Non-toxic Model Building

Some ideas haunt me.

Like the idea that maybe it’s not clear that this blog is about model building in the least toxic way.

No, seriously. That’s what it’s about. I thought that was obvious.

Oh well…

(I just have this awful image in my head of somebody going “Oh…really? It’s ABOUT that? No kidding? Huh. I thought it was about painting with a brush… I guess I have to adjust my thinking here…”).

Okay, here are some links for anybody who’s just now getting it.

My attempt to provide a good, solid list of non-toxic alternative products.

Top dozen non-toxics.

Here’s a link explaining how I create a wash.

Insert wash joke here.

Yeah. It’s obvious I’m not really good at making my “main” point and hammering away at it until I’m so tired of it that I know that everybody hears what I’m saying. I suck at that.

The strange gnomes who taught me all I know.

My problem is that I assume that everybody is going to see what I’m doing and kinda swerve off into a meta sort of thing where you see “brushpainter” and you think “clever guy–he’s sneaking his sophisticated low-toxicity model building agenda on top of a stylish brush-painting groove.”

I should really run this stuff by a test audience to see if anybody, at all, understands it before I pull the trigger. I should really do this after, oh, five or six years of limited responses…

…might be a problem. Might be a lack of communication. Might be my fault…

10 Replies to “Non-toxic Model Building”

  1. I always enjoy your posts Dan. Even though I own (and occasionally use) an airbrush, I still brush paint 80% of the time. The tips and product recommendations are appreciated and welcomed.

    1. Thanks, man. I’m not anti-airbrush. I’m pro-health. There are quite a few people who can’t airbrush safely due to pre-existing health conditions, limited space, cold weather, unreasonable cat, etc.

      Oh, Pharoah, let my people build plastic model kits!

  2. See, you are consistent Dan.

    Many people will have a shot about me brush painting with enamels (I use acrylics too) and how unhealthy they are, and then talk about how they switched to lacquers….I mean, really?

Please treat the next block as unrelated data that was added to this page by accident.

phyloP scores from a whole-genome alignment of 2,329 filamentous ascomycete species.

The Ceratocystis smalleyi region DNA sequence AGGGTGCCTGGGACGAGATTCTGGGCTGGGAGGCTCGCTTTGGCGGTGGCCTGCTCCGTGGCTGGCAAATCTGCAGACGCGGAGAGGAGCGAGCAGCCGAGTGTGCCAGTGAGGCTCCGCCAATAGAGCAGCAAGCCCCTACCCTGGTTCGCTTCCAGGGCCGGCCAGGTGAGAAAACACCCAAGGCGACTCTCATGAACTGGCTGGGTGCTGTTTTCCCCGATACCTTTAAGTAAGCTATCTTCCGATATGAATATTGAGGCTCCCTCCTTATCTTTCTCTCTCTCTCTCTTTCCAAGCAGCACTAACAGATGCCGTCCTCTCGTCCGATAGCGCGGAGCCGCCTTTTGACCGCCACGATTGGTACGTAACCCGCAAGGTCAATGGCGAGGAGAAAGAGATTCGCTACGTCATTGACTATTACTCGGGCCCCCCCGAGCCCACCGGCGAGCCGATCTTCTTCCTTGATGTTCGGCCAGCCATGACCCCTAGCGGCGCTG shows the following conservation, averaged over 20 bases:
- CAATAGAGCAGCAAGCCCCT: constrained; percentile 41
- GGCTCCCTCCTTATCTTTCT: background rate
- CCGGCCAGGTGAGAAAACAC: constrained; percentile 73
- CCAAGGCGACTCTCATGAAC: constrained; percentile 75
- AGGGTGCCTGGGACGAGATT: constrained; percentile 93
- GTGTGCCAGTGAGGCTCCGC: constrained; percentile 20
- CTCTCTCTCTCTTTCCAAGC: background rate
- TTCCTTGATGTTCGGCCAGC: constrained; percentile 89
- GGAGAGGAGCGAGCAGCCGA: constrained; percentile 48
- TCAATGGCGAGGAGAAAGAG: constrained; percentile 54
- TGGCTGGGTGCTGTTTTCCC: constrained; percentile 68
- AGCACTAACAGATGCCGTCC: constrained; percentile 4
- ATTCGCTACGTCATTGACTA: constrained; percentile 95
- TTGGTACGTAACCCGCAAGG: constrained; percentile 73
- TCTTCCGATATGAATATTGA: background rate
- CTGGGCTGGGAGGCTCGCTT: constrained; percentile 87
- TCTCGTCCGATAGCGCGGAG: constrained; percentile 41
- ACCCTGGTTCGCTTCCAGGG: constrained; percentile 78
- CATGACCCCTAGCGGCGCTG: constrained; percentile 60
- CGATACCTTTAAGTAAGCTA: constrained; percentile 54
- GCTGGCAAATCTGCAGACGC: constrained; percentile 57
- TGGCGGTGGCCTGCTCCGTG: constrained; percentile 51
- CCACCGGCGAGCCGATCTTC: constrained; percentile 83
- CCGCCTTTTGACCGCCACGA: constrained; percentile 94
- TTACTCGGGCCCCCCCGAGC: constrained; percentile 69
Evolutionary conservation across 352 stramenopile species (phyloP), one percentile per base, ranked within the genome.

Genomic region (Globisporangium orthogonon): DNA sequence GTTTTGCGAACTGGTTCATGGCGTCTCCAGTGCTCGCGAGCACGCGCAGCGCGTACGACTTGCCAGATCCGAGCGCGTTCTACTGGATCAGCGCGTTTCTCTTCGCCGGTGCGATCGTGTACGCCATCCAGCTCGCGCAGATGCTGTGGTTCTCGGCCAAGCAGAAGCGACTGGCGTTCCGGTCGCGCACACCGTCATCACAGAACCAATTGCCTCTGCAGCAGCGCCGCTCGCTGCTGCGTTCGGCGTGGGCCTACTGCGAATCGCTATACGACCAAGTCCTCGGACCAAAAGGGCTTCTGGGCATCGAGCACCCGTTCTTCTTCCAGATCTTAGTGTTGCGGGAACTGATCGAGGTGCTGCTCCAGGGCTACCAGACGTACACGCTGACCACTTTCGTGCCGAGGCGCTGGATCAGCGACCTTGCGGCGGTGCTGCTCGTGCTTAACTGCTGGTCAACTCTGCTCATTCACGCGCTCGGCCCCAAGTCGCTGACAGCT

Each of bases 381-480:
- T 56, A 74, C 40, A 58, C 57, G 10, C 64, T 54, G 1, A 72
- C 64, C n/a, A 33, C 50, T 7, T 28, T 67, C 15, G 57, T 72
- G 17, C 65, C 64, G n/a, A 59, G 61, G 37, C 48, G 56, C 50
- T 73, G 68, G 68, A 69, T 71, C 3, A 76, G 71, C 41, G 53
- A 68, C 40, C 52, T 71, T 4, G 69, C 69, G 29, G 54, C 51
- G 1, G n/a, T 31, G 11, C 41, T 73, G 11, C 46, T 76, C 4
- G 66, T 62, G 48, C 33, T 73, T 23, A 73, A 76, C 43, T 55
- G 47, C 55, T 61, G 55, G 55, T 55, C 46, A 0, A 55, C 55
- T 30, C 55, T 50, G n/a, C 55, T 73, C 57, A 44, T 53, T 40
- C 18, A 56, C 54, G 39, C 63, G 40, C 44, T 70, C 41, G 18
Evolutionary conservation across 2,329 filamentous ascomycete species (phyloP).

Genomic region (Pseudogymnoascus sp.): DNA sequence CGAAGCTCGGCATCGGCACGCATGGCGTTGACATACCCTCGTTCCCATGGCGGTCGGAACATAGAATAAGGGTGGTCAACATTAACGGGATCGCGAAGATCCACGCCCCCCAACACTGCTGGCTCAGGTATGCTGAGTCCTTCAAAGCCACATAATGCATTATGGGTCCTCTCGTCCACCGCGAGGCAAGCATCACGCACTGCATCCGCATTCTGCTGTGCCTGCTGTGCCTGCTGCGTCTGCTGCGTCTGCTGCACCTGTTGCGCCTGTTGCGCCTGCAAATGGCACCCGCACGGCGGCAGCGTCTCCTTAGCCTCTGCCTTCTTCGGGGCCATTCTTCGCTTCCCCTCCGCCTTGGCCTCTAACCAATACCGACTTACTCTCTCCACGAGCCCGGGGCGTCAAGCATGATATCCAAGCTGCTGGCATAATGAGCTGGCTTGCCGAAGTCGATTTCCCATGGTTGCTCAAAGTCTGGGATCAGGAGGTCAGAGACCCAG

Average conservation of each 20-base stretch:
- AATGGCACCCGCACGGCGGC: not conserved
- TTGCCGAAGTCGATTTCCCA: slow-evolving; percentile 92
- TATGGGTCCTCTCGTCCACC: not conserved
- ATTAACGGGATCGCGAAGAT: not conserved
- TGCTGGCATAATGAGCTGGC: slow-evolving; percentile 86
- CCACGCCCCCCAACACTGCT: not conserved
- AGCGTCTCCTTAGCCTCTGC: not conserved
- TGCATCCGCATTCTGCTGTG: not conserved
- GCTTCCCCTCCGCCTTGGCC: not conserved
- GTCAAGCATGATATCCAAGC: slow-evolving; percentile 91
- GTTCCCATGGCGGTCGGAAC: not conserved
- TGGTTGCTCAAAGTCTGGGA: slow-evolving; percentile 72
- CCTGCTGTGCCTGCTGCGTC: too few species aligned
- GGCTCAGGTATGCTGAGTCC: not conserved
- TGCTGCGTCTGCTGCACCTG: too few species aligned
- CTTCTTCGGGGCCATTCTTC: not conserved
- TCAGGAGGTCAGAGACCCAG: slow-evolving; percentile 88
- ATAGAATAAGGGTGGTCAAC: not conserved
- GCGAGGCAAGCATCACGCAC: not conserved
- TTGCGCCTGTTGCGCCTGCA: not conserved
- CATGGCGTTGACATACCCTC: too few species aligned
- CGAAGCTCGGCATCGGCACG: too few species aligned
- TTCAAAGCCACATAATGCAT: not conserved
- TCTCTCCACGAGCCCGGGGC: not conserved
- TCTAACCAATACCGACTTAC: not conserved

You just put the boot into all of us 😉

  3. This is a wonderul site, And I have respect for what you have accomplished , it is useful and fun to read. I wonder if you could comment or muse upn the following, The idea of an unproductive versus a productive hobby my wife is in the belief that a hobby should be productive like if I do woodwork and construct cabinets or do engine repair or house fixing. But since I was a child I have love model building and recently got back into the Hobby and I spend. I spend close to 1k in the lat year toget back into the hobby, and i want to spend more, i go to sleep thinking about models, and watch Youtube videos on model building. Could this be loweing my testorone? Could you comment on productive vs unproductive hobbies.

    1. Ozymandias
      I met a traveller from an antique land,
      Who said—“Two vast and trunkless legs of stone
      Stand in the desert. . . . Near them, on the sand,
      Half sunk a shattered visage lies, whose frown,
      And wrinkled lip, and sneer of cold command,
      Tell that its sculptor well those passions read
      Which yet survive, stamped on these lifeless things,
      The hand that mocked them, and the heart that fed;
      And on the pedestal, these words appear:
      My name is Ozymandias, King of Kings;
      Look on my Works, ye Mighty, and despair!
      Nothing beside remains. Round the decay
      Of that colossal Wreck, boundless and bare
      The lone and level sands stretch far away.”

    2. A man in China had his purse stolen, so he got a wooden strongbox and kept his money in there. Then a thief broke into his house and took the strongbox, so he invested in a metal box, and kept it hidden, but one day another thief saw him hide it, and later went back, picked the lock and took the money.

      Eventually, we bought a safe, and put his money in there, but then a gang of bandits came to the town, and forced the man at gunpoint to give over the contents of the safe.

      Finally, having been successful and business and having kept his money in multiple hiding places, he built an office building, and buried a huge steel safe in the basement. “Here,” he said, “my wealth cannot be stolen.” Then, an enemy army conquered the city, blew up the building, pulled the safe out of the basement with a tank and lifted it up onto a truck and hauled it away.

      The man consulted a sage, and asked him what he had done wrong. The sage answered “Nothing, but I can see that you were only saving up for a stronger thief.”

    1. I provide invaluable droplets of wisdom, but I can’t control what happens to them after they leave the shop. One last, final bit of advice would be to read Zen and the Art of Motorcycle Maintenance by Robert Pirsig, and if you have already read it, go BACK and read it again, especially the parts about gumption.

  4. Beautiful, thank you. One most impress the dichotomy of romantic and practical, yet it seems that the a society is more rewarding of the rational and the practical. I will read the art of motorcycle maintenance with the hope of finding an answer that minimizes my gumption trap effect. Maybe as i age i wonder about legacies, and it feels that maybe my hobbies are not legacies, but what is a legacy? Thank you back to brush painting practice with spoons with all the vallejo model color i got for Christmas.

    1. Good luck with the Vallejo Model Color. I haven’t been able to get it to work, but some people swear by it (I prefer to swear at it). Life is an epic mystery. The only really practical thing I ever learned was that old-fashioned positive thinking works like magic. (It may BE magic). Other than that, I know nothing.

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